Elks coach Givens honored by Panthers in return to Perryville


By Jordan Schatz jschatz@cecilwhig.com                                                                                                                      January 21, 2018

PERRYVILLE — Elkton head coach Charlie Givens Sr. struggled to doze off the night before his return to Perryville on Friday, the high school that he guided to more than 400 wins over four-plus decades.

“I just wanted us to come down there and play a good basketball game. Matter-of-fact, I didn’t even sleep last night. I kept waking up because of the fact I was coming back,” said Givens, who left this past off-season for a vacant head coaching position at his hometown high school. “I guess emotions make you think about what you’re going to be doing during the day. I didn’t even eat food today. I didn’t eat anything still thinking about the fact I was coming here.

“I was really surprised. You don’t surprise me often. I just thank everyone for acknowledging me for the years I’ve given them, and the [former] players who showed up. It was great.”

With program alumni in attendance Friday, the Panthers honored their former coach with a moving pre-game ceremony. Perryville athletic director George Rash revealed Givens’ achievements over the loudspeaker as the school gifted the long-time coach a plaque on behalf of the boys’ basketball program and Perryville community and a personalized basketball detailing his 41 years of service and 407 wins with the program.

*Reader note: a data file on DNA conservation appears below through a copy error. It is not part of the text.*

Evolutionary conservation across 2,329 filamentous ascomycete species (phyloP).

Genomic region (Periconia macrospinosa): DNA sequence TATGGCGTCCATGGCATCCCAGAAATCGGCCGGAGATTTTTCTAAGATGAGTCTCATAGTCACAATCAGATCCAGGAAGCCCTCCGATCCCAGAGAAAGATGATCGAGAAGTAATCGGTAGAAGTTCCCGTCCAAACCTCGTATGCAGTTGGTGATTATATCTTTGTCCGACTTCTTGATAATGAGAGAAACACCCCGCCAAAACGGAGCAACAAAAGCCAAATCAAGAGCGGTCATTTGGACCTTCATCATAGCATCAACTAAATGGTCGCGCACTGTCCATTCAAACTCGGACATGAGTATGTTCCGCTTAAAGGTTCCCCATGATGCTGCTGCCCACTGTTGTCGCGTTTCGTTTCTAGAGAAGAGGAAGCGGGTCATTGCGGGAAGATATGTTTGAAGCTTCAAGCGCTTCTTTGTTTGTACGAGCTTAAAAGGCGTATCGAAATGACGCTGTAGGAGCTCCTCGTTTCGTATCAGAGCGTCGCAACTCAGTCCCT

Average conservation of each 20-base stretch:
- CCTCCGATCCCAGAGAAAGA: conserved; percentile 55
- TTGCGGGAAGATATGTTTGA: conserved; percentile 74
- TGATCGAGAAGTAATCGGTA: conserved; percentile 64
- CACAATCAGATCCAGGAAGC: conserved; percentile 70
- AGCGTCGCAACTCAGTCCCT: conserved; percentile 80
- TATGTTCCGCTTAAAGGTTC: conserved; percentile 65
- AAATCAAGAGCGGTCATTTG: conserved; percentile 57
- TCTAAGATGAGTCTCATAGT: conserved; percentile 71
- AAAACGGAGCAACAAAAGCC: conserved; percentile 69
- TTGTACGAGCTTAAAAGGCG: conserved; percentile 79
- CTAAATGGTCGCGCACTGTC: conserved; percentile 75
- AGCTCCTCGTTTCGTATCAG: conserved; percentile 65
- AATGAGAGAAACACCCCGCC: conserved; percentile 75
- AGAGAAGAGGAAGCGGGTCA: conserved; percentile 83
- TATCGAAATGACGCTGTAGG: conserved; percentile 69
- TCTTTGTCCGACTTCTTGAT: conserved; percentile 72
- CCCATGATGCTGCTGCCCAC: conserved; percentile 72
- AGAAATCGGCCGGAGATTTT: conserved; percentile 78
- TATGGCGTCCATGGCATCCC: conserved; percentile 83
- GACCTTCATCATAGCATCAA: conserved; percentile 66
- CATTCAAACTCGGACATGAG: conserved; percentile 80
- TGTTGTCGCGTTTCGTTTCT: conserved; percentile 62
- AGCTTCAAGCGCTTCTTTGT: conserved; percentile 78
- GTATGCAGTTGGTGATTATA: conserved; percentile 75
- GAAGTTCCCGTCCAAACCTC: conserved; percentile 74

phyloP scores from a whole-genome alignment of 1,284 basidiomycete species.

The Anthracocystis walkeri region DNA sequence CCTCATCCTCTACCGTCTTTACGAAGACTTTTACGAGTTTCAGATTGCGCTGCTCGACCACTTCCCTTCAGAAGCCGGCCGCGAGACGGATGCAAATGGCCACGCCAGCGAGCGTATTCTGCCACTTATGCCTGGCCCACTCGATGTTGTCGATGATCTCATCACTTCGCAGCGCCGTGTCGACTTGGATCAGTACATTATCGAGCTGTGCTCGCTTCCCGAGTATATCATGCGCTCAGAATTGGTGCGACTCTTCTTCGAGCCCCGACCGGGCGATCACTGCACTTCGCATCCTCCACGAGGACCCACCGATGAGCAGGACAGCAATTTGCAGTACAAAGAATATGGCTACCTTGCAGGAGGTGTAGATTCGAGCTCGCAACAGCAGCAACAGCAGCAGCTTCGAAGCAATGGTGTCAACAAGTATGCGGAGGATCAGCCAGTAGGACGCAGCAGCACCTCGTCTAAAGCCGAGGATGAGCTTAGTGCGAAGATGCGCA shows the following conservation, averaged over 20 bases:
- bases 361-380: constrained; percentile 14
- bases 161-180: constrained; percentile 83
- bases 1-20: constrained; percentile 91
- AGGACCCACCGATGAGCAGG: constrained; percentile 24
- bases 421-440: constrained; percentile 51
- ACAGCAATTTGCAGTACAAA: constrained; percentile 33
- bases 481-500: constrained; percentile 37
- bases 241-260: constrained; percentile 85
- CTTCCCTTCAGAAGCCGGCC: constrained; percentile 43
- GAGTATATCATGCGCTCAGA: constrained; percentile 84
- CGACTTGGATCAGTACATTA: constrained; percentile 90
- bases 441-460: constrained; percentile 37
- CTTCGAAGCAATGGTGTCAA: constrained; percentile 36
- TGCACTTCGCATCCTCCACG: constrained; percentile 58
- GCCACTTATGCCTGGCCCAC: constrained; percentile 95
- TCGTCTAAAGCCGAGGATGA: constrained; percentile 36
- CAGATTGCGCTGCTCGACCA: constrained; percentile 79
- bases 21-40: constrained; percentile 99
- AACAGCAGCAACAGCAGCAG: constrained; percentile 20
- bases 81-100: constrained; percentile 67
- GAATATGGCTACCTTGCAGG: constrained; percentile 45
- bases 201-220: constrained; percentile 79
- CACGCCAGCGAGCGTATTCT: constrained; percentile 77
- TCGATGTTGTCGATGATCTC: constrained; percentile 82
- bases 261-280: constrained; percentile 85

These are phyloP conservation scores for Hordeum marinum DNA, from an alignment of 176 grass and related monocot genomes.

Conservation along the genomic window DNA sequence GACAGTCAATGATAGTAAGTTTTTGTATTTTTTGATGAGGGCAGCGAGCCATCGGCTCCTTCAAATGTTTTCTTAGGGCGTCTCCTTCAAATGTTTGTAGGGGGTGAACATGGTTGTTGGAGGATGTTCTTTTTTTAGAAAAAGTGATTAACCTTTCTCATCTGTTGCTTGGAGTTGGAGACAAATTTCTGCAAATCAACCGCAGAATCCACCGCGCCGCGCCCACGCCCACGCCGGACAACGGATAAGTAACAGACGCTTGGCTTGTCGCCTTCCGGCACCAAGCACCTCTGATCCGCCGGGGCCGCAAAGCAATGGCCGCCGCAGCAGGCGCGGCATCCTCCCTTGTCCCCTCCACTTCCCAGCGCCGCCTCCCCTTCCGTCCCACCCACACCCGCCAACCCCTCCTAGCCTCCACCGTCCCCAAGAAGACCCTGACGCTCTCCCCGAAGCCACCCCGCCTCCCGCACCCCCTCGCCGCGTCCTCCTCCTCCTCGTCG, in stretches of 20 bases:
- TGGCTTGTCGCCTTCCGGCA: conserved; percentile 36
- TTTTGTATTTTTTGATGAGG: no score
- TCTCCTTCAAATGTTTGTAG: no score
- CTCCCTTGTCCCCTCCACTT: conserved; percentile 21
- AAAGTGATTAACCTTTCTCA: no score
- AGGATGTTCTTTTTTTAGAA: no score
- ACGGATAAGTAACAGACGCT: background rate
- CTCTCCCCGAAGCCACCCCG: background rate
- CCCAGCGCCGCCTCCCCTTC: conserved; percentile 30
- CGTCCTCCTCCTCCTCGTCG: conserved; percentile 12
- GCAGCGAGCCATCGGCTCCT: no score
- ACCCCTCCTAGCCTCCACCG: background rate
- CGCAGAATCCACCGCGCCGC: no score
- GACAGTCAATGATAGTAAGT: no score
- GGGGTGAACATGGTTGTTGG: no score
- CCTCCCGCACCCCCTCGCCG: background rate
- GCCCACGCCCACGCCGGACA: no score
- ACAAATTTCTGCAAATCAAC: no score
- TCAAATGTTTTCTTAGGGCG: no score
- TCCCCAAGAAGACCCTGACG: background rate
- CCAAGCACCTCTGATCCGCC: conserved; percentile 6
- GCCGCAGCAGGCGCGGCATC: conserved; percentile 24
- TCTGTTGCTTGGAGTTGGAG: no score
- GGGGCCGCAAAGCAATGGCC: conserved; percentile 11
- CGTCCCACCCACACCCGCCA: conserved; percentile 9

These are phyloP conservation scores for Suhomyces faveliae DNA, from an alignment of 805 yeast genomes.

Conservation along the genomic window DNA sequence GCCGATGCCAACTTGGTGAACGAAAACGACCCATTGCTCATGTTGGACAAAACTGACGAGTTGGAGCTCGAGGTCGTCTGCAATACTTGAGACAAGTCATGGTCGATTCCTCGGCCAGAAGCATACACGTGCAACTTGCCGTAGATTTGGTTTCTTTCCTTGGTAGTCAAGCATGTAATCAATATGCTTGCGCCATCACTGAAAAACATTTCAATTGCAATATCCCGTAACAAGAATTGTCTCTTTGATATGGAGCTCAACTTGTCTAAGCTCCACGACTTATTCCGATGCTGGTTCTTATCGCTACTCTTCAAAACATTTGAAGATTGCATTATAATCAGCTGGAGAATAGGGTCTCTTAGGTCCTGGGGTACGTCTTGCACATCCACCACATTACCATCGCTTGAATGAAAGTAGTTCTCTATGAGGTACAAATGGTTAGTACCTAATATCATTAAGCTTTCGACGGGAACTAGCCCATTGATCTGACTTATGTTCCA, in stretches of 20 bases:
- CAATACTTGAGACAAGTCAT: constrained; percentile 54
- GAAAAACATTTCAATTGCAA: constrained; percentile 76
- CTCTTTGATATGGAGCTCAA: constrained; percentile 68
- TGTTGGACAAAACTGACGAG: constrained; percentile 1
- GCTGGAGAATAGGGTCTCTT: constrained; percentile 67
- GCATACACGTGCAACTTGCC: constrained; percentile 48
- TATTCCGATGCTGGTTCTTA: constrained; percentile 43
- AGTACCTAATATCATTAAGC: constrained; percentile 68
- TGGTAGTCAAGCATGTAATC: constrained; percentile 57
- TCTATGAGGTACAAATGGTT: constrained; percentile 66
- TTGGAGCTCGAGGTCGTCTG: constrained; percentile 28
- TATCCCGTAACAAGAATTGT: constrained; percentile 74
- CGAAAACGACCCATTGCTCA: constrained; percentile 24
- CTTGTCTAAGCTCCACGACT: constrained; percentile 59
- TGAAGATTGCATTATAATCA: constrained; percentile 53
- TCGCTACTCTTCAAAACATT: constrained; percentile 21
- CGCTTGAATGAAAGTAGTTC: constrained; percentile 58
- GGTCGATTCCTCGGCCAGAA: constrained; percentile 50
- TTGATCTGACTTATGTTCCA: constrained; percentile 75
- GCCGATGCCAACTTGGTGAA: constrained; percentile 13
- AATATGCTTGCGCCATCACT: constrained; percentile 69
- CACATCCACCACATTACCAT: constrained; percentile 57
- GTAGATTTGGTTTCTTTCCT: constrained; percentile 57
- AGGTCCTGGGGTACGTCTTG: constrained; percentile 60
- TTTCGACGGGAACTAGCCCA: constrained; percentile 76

Givens then walked out to midcourt for a photo with returning Perryville basketball players.

“Actually, we had like a dozen [additional former players] who came in after [the ceremony]. A lot of people came up to him afterwards and said ‘hi’ to him. I had people emailing me from all over the place telling me to say ‘hi’ and they wish they could be here to see him,” said Rash, who noted that former players as far away as Hawaii and Iowa wrote to pay their respects. “You saw people from the 1980s here. It was pretty impressive that they came.”

Among the returning players in attendance included Dominic Gugliotta, who earned All-County boys’ basketball honors as a senior last winter, and Brian Matthews, who was named All-County as a senior in 2013.

Both players lingered after the game to meet with former teammates and speak one-on-one with Givens.

“I was just thinking … I don’t even know if he knows where to go during halftime [because he had to return to the visitor’s locker room],” Gugliotta joked. “He’s just a really great coach. I really enjoyed playing for him. He’s one-of-a-kind. He comes off as hard on you, and he’s tough on you, but I really enjoyed playing for him. It meant a lot to come back and watch him. He’s a fantastic coach. It’s cool to sit back and watch what you went through for four years.”